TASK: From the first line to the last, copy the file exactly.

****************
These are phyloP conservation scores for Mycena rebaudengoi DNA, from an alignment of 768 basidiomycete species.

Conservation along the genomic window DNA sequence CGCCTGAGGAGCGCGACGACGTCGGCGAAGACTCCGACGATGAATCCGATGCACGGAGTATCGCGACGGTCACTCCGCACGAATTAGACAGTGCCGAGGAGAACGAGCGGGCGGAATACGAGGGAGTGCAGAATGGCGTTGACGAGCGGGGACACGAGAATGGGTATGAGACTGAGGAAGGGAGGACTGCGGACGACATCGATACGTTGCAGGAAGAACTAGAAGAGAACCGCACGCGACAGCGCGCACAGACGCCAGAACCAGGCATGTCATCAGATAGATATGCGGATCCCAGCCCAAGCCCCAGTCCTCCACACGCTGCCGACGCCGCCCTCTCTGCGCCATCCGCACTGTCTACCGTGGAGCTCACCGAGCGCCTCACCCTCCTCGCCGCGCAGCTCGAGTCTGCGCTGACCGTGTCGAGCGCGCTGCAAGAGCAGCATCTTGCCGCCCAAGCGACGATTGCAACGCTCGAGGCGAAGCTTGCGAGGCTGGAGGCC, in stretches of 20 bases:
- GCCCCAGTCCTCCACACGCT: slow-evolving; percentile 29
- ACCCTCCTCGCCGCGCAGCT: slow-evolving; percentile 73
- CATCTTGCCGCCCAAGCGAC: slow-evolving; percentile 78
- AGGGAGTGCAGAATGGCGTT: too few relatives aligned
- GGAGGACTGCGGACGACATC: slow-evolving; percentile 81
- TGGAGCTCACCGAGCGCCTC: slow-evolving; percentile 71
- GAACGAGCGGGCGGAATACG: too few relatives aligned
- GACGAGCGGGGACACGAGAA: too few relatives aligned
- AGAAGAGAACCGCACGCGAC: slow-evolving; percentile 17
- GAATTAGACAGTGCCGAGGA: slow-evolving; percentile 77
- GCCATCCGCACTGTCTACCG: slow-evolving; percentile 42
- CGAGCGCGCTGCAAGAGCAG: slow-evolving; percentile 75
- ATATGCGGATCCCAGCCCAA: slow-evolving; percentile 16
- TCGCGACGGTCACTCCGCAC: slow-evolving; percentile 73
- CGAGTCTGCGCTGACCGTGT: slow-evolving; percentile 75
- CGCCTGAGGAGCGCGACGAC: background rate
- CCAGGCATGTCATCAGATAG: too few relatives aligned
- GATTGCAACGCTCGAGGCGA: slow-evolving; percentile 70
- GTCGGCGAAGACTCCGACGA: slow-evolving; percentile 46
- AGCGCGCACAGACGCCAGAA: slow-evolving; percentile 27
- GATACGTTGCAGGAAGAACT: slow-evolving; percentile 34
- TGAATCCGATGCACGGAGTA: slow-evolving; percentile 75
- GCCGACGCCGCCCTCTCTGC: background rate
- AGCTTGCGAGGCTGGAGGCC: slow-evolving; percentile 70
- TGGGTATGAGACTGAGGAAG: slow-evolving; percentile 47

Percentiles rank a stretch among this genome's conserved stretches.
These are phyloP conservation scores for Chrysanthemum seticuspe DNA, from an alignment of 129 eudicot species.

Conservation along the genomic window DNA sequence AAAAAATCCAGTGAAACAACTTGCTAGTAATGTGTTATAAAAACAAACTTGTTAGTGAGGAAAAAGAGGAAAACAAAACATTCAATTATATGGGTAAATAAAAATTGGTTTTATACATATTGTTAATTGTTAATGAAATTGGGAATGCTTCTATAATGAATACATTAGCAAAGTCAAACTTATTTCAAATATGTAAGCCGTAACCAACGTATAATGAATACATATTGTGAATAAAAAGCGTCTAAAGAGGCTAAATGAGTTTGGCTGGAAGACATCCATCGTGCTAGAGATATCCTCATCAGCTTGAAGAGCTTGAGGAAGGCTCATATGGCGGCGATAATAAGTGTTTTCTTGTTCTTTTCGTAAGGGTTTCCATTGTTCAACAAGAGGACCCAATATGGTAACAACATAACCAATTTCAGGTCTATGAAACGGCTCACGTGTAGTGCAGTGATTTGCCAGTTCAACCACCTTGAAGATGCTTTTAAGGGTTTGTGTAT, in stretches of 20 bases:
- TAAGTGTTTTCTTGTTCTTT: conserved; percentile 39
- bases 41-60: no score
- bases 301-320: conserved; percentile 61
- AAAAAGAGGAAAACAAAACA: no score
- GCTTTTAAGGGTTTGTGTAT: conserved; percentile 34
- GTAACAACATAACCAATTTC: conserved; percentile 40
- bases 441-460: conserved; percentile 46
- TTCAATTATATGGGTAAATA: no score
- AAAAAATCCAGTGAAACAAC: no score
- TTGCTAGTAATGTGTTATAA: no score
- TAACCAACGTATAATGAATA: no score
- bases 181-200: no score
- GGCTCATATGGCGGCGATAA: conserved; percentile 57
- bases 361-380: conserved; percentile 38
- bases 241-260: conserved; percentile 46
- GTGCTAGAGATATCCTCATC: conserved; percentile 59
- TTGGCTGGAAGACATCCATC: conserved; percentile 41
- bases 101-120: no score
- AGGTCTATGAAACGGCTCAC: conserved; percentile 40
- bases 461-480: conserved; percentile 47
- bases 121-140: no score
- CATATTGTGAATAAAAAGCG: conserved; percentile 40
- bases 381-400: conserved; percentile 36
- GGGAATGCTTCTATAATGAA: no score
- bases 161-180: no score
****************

These are phyloP conservation scores for Mycena rebaudengoi DNA, from an alignment of 768 basidiomycete species.

Conservation along the genomic window DNA sequence CGCCTGAGGAGCGCGACGACGTCGGCGAAGACTCCGACGATGAATCCGATGCACGGAGTATCGCGACGGTCACTCCGCACGAATTAGACAGTGCCGAGGAGAACGAGCGGGCGGAATACGAGGGAGTGCAGAATGGCGTTGACGAGCGGGGACACGAGAATGGGTATGAGACTGAGGAAGGGAGGACTGCGGACGACATCGATACGTTGCAGGAAGAACTAGAAGAGAACCGCACGCGACAGCGCGCACAGACGCCAGAACCAGGCATGTCATCAGATAGATATGCGGATCCCAGCCCAAGCCCCAGTCCTCCACACGCTGCCGACGCCGCCCTCTCTGCGCCATCCGCACTGTCTACCGTGGAGCTCACCGAGCGCCTCACCCTCCTCGCCGCGCAGCTCGAGTCTGCGCTGACCGTGTCGAGCGCGCTGCAAGAGCAGCATCTTGCCGCCCAAGCGACGATTGCAACGCTCGAGGCGAAGCTTGCGAGGCTGGAGGCC, in stretches of 20 bases:
- GCCCCAGTCCTCCACACGCT: slow-evolving; percentile 29
- ACCCTCCTCGCCGCGCAGCT: slow-evolving; percentile 73
- CATCTTGCCGCCCAAGCGAC: slow-evolving; percentile 78
- AGGGAGTGCAGAATGGCGTT: too few relatives aligned
- GGAGGACTGCGGACGACATC: slow-evolving; percentile 81
- TGGAGCTCACCGAGCGCCTC: slow-evolving; percentile 71
- GAACGAGCGGGCGGAATACG: too few relatives aligned
- GACGAGCGGGGACACGAGAA: too few relatives aligned
- AGAAGAGAACCGCACGCGAC: slow-evolving; percentile 17
- GAATTAGACAGTGCCGAGGA: slow-evolving; percentile 77
- GCCATCCGCACTGTCTACCG: slow-evolving; percentile 42
- CGAGCGCGCTGCAAGAGCAG: slow-evolving; percentile 75
- ATATGCGGATCCCAGCCCAA: slow-evolving; percentile 16
- TCGCGACGGTCACTCCGCAC: slow-evolving; percentile 73
- CGAGTCTGCGCTGACCGTGT: slow-evolving; percentile 75
- CGCCTGAGGAGCGCGACGAC: background rate
- CCAGGCATGTCATCAGATAG: too few relatives aligned
- GATTGCAACGCTCGAGGCGA: slow-evolving; percentile 70
- GTCGGCGAAGACTCCGACGA: slow-evolving; percentile 46
- AGCGCGCACAGACGCCAGAA: slow-evolving; percentile 27
- GATACGTTGCAGGAAGAACT: slow-evolving; percentile 34
- TGAATCCGATGCACGGAGTA: slow-evolving; percentile 75
- GCCGACGCCGCCCTCTCTGC: background rate
- AGCTTGCGAGGCTGGAGGCC: slow-evolving; percentile 70
- TGGGTATGAGACTGAGGAAG: slow-evolving; percentile 47

Percentiles rank a stretch among this genome's conserved stretches.
These are phyloP conservation scores for Chrysanthemum seticuspe DNA, from an alignment of 129 eudicot species.

Conservation along the genomic window DNA sequence AAAAAATCCAGTGAAACAACTTGCTAGTAATGTGTTATAAAAACAAACTTGTTAGTGAGGAAAAAGAGGAAAACAAAACATTCAATTATATGGGTAAATAAAAATTGGTTTTATACATATTGTTAATTGTTAATGAAATTGGGAATGCTTCTATAATGAATACATTAGCAAAGTCAAACTTATTTCAAATATGTAAGCCGTAACCAACGTATAATGAATACATATTGTGAATAAAAAGCGTCTAAAGAGGCTAAATGAGTTTGGCTGGAAGACATCCATCGTGCTAGAGATATCCTCATCAGCTTGAAGAGCTTGAGGAAGGCTCATATGGCGGCGATAATAAGTGTTTTCTTGTTCTTTTCGTAAGGGTTTCCATTGTTCAACAAGAGGACCCAATATGGTAACAACATAACCAATTTCAGGTCTATGAAACGGCTCACGTGTAGTGCAGTGATTTGCCAGTTCAACCACCTTGAAGATGCTTTTAAGGGTTTGTGTAT, in stretches of 20 bases:
- TAAGTGTTTTCTTGTTCTTT: conserved; percentile 39
- bases 41-60: no score
- bases 301-320: conserved; percentile 61
- AAAAAGAGGAAAACAAAACA: no score
- GCTTTTAAGGGTTTGTGTAT: conserved; percentile 34
- GTAACAACATAACCAATTTC: conserved; percentile 40
- bases 441-460: conserved; percentile 46
- TTCAATTATATGGGTAAATA: no score
- AAAAAATCCAGTGAAACAAC: no score
- TTGCTAGTAATGTGTTATAA: no score
- TAACCAACGTATAATGAATA: no score
- bases 181-200: no score
- GGCTCATATGGCGGCGATAA: conserved; percentile 57
- bases 361-380: conserved; percentile 38
- bases 241-260: conserved; percentile 46
- GTGCTAGAGATATCCTCATC: conserved; percentile 59
- TTGGCTGGAAGACATCCATC: conserved; percentile 41
- bases 101-120: no score
- AGGTCTATGAAACGGCTCAC: conserved; percentile 40
- bases 461-480: conserved; percentile 47
- bases 121-140: no score
- CATATTGTGAATAAAAAGCG: conserved; percentile 40
- bases 381-400: conserved; percentile 36
- GGGAATGCTTCTATAATGAA: no score
- bases 161-180: no score